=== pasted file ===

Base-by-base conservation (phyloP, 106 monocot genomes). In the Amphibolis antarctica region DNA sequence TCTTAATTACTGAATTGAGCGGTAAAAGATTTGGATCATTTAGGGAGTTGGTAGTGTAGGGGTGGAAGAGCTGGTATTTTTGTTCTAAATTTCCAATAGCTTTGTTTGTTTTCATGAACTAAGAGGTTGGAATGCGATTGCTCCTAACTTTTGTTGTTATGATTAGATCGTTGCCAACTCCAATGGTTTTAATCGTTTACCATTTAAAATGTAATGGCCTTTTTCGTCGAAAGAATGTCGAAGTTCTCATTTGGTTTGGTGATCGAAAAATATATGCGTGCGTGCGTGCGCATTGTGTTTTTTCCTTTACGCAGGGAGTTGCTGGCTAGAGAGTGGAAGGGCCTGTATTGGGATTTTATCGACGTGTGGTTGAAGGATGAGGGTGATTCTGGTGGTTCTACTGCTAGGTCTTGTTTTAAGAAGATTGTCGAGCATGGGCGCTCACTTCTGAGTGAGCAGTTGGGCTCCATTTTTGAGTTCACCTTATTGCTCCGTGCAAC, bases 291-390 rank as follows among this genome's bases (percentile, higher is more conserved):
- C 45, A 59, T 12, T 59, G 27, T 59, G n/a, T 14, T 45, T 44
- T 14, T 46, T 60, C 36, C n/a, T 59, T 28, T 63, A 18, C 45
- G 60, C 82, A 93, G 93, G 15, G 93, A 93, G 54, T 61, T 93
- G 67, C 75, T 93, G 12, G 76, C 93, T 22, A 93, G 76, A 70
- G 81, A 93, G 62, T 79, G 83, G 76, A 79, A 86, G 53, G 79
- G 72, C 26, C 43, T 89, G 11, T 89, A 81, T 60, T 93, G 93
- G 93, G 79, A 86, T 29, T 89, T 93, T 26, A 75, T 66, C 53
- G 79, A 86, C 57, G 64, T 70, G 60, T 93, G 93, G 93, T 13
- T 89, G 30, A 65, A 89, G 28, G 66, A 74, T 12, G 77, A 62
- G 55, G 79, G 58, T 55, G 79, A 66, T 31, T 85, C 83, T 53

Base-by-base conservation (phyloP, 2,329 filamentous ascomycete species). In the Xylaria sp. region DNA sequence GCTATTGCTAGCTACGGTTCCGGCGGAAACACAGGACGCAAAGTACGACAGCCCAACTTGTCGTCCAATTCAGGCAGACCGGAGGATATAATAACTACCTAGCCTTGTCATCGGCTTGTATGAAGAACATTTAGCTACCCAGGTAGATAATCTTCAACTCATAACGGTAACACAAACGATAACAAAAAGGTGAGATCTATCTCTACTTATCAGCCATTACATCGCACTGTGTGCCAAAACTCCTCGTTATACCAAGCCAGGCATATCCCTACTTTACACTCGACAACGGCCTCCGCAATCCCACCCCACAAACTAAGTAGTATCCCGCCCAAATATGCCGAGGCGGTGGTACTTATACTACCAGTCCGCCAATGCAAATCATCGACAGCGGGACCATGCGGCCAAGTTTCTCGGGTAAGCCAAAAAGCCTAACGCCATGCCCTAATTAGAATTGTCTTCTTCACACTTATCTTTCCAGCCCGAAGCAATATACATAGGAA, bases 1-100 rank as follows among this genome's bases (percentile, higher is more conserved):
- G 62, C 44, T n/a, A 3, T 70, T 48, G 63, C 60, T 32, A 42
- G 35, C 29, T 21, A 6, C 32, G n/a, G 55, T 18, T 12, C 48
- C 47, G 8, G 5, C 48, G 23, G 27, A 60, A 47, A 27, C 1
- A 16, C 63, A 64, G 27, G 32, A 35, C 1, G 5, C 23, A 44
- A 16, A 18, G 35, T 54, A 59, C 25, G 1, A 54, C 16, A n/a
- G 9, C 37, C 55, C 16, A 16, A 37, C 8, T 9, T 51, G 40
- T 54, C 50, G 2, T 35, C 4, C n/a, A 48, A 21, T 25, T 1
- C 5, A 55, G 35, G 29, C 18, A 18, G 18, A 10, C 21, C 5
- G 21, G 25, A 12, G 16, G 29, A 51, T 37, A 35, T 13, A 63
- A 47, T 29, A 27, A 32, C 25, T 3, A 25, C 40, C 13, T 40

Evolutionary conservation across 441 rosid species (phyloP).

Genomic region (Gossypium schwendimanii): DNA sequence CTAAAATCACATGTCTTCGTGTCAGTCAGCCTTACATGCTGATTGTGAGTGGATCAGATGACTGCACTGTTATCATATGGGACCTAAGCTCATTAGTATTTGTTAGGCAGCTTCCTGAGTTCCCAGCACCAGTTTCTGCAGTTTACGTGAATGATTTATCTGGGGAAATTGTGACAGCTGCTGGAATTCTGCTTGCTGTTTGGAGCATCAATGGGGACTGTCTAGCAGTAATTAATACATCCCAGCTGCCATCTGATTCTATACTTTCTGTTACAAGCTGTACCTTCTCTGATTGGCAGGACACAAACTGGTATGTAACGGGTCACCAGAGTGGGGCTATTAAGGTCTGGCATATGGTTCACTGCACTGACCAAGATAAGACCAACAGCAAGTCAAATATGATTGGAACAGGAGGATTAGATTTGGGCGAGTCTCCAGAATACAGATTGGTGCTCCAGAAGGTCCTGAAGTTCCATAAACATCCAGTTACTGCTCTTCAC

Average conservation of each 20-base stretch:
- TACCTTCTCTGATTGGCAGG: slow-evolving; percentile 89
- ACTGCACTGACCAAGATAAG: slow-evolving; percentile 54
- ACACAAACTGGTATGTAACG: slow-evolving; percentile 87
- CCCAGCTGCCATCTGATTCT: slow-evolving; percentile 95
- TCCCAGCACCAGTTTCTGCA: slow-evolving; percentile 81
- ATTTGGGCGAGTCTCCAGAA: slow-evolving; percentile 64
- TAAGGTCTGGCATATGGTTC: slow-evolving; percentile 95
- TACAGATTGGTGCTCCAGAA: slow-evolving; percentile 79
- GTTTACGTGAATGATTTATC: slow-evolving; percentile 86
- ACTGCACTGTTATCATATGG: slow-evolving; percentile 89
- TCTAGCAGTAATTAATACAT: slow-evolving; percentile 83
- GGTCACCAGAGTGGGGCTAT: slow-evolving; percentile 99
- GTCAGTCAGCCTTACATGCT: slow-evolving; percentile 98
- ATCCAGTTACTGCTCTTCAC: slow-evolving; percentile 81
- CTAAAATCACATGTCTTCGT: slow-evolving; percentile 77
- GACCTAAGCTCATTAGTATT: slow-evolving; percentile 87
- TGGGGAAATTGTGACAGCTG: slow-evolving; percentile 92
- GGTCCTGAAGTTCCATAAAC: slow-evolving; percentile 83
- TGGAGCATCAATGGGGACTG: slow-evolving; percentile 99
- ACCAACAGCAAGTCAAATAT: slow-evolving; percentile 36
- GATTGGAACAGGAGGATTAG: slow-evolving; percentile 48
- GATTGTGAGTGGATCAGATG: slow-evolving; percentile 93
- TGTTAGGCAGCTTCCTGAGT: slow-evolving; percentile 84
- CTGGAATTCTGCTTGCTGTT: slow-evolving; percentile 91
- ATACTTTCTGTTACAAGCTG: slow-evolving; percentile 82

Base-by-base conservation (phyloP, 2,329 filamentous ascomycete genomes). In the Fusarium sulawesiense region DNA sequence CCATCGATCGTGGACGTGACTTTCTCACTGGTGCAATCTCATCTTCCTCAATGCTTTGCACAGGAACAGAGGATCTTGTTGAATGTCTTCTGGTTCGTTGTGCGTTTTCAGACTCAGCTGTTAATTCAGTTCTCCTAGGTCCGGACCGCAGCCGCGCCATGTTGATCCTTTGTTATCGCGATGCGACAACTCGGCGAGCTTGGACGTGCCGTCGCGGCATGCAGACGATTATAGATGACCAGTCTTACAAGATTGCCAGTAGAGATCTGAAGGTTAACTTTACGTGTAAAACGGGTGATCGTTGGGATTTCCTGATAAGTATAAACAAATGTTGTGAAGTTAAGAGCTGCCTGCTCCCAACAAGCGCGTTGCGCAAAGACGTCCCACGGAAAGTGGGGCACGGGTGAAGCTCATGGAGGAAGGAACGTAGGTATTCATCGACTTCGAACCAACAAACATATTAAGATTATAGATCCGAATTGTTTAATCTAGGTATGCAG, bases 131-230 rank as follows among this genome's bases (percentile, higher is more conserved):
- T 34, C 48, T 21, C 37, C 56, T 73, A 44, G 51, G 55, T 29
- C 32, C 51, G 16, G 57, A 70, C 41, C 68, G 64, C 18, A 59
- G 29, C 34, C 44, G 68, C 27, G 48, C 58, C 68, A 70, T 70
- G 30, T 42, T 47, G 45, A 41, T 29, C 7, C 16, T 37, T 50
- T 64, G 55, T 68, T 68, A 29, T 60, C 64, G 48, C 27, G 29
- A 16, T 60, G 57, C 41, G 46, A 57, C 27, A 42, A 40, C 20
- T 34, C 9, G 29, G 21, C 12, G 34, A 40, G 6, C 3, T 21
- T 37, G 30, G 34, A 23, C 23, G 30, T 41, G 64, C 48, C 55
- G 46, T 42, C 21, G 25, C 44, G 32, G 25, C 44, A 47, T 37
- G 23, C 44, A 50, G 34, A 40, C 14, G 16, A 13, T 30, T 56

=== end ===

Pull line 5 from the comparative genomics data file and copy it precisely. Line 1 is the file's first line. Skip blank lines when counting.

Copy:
- G 67, C 75, T 93, G 12, G 76, C 93, T 22, A 93, G 76, A 70